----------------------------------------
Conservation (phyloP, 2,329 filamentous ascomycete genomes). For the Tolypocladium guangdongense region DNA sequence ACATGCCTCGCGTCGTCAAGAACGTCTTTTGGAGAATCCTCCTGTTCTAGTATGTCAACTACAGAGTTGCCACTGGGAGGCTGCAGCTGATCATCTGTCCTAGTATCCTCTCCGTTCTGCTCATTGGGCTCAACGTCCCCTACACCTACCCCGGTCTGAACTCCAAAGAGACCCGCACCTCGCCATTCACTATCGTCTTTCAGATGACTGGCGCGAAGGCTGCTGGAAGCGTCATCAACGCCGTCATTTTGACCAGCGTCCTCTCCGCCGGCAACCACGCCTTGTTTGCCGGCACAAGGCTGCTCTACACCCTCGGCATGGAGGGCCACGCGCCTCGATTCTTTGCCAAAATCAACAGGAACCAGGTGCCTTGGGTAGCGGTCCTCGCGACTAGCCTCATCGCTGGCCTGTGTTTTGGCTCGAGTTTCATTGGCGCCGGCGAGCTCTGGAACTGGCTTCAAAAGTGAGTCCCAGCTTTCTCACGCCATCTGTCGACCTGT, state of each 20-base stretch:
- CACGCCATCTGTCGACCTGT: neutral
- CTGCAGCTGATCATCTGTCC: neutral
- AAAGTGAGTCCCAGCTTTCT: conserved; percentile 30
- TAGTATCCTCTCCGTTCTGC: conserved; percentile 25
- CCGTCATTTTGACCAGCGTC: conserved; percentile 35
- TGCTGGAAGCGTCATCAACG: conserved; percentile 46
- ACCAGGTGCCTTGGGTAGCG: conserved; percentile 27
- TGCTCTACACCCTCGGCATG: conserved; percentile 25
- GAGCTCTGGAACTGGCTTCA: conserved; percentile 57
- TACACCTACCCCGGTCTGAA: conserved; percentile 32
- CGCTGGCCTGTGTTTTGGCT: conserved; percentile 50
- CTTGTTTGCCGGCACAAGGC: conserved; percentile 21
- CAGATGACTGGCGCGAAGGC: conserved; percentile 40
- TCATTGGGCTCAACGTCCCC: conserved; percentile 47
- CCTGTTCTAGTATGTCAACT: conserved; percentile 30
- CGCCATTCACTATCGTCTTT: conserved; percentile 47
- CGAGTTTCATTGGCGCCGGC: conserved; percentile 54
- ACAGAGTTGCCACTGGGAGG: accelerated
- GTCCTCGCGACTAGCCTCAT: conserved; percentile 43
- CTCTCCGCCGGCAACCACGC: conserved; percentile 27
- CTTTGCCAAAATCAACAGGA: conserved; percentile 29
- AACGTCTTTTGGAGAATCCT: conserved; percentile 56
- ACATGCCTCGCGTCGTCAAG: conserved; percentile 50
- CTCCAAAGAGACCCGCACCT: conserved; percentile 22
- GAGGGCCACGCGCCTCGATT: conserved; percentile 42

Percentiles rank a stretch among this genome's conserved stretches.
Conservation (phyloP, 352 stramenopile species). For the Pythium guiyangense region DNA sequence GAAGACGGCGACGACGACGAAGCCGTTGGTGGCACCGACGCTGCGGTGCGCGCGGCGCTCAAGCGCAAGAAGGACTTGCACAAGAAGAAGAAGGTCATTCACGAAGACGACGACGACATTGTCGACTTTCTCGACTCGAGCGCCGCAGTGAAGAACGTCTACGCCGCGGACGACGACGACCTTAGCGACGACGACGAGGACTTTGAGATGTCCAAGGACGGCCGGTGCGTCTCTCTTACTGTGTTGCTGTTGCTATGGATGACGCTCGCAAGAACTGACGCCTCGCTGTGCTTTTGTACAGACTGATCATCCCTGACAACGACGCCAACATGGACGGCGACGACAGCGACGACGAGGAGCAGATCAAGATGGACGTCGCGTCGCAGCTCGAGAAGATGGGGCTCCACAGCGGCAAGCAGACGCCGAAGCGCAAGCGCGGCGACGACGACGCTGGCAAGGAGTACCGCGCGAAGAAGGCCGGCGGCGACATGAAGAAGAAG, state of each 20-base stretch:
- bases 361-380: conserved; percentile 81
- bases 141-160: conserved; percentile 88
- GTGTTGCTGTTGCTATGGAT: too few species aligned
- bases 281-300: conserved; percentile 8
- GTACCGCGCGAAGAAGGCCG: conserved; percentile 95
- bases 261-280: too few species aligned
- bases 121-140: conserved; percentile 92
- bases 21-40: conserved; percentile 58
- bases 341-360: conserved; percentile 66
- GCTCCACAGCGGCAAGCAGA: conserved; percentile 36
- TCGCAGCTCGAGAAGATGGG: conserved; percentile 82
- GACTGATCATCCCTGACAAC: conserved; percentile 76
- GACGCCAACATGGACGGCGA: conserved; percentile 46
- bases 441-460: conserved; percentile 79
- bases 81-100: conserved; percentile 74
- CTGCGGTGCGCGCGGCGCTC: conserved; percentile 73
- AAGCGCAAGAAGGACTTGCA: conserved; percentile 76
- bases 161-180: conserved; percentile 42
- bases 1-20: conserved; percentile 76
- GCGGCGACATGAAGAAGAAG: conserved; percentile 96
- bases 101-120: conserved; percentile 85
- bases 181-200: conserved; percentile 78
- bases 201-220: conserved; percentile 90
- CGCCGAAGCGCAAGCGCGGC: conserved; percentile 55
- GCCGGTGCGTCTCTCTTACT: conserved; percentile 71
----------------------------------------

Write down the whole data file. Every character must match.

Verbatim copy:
Conservation (phyloP, 2,329 filamentous ascomycete genomes). For the Tolypocladium guangdongense region DNA sequence ACATGCCTCGCGTCGTCAAGAACGTCTTTTGGAGAATCCTCCTGTTCTAGTATGTCAACTACAGAGTTGCCACTGGGAGGCTGCAGCTGATCATCTGTCCTAGTATCCTCTCCGTTCTGCTCATTGGGCTCAACGTCCCCTACACCTACCCCGGTCTGAACTCCAAAGAGACCCGCACCTCGCCATTCACTATCGTCTTTCAGATGACTGGCGCGAAGGCTGCTGGAAGCGTCATCAACGCCGTCATTTTGACCAGCGTCCTCTCCGCCGGCAACCACGCCTTGTTTGCCGGCACAAGGCTGCTCTACACCCTCGGCATGGAGGGCCACGCGCCTCGATTCTTTGCCAAAATCAACAGGAACCAGGTGCCTTGGGTAGCGGTCCTCGCGACTAGCCTCATCGCTGGCCTGTGTTTTGGCTCGAGTTTCATTGGCGCCGGCGAGCTCTGGAACTGGCTTCAAAAGTGAGTCCCAGCTTTCTCACGCCATCTGTCGACCTGT, state of each 20-base stretch:
- CACGCCATCTGTCGACCTGT: neutral
- CTGCAGCTGATCATCTGTCC: neutral
- AAAGTGAGTCCCAGCTTTCT: conserved; percentile 30
- TAGTATCCTCTCCGTTCTGC: conserved; percentile 25
- CCGTCATTTTGACCAGCGTC: conserved; percentile 35
- TGCTGGAAGCGTCATCAACG: conserved; percentile 46
- ACCAGGTGCCTTGGGTAGCG: conserved; percentile 27
- TGCTCTACACCCTCGGCATG: conserved; percentile 25
- GAGCTCTGGAACTGGCTTCA: conserved; percentile 57
- TACACCTACCCCGGTCTGAA: conserved; percentile 32
- CGCTGGCCTGTGTTTTGGCT: conserved; percentile 50
- CTTGTTTGCCGGCACAAGGC: conserved; percentile 21
- CAGATGACTGGCGCGAAGGC: conserved; percentile 40
- TCATTGGGCTCAACGTCCCC: conserved; percentile 47
- CCTGTTCTAGTATGTCAACT: conserved; percentile 30
- CGCCATTCACTATCGTCTTT: conserved; percentile 47
- CGAGTTTCATTGGCGCCGGC: conserved; percentile 54
- ACAGAGTTGCCACTGGGAGG: accelerated
- GTCCTCGCGACTAGCCTCAT: conserved; percentile 43
- CTCTCCGCCGGCAACCACGC: conserved; percentile 27
- CTTTGCCAAAATCAACAGGA: conserved; percentile 29
- AACGTCTTTTGGAGAATCCT: conserved; percentile 56
- ACATGCCTCGCGTCGTCAAG: conserved; percentile 50
- CTCCAAAGAGACCCGCACCT: conserved; percentile 22
- GAGGGCCACGCGCCTCGATT: conserved; percentile 42

Percentiles rank a stretch among this genome's conserved stretches.
Conservation (phyloP, 352 stramenopile species). For the Pythium guiyangense region DNA sequence GAAGACGGCGACGACGACGAAGCCGTTGGTGGCACCGACGCTGCGGTGCGCGCGGCGCTCAAGCGCAAGAAGGACTTGCACAAGAAGAAGAAGGTCATTCACGAAGACGACGACGACATTGTCGACTTTCTCGACTCGAGCGCCGCAGTGAAGAACGTCTACGCCGCGGACGACGACGACCTTAGCGACGACGACGAGGACTTTGAGATGTCCAAGGACGGCCGGTGCGTCTCTCTTACTGTGTTGCTGTTGCTATGGATGACGCTCGCAAGAACTGACGCCTCGCTGTGCTTTTGTACAGACTGATCATCCCTGACAACGACGCCAACATGGACGGCGACGACAGCGACGACGAGGAGCAGATCAAGATGGACGTCGCGTCGCAGCTCGAGAAGATGGGGCTCCACAGCGGCAAGCAGACGCCGAAGCGCAAGCGCGGCGACGACGACGCTGGCAAGGAGTACCGCGCGAAGAAGGCCGGCGGCGACATGAAGAAGAAG, state of each 20-base stretch:
- bases 361-380: conserved; percentile 81
- bases 141-160: conserved; percentile 88
- GTGTTGCTGTTGCTATGGAT: too few species aligned
- bases 281-300: conserved; percentile 8
- GTACCGCGCGAAGAAGGCCG: conserved; percentile 95
- bases 261-280: too few species aligned
- bases 121-140: conserved; percentile 92
- bases 21-40: conserved; percentile 58
- bases 341-360: conserved; percentile 66
- GCTCCACAGCGGCAAGCAGA: conserved; percentile 36
- TCGCAGCTCGAGAAGATGGG: conserved; percentile 82
- GACTGATCATCCCTGACAAC: conserved; percentile 76
- GACGCCAACATGGACGGCGA: conserved; percentile 46
- bases 441-460: conserved; percentile 79
- bases 81-100: conserved; percentile 74
- CTGCGGTGCGCGCGGCGCTC: conserved; percentile 73
- AAGCGCAAGAAGGACTTGCA: conserved; percentile 76
- bases 161-180: conserved; percentile 42
- bases 1-20: conserved; percentile 76
- GCGGCGACATGAAGAAGAAG: conserved; percentile 96
- bases 101-120: conserved; percentile 85
- bases 181-200: conserved; percentile 78
- bases 201-220: conserved; percentile 90
- CGCCGAAGCGCAAGCGCGGC: conserved; percentile 55
- GCCGGTGCGTCTCTCTTACT: conserved; percentile 71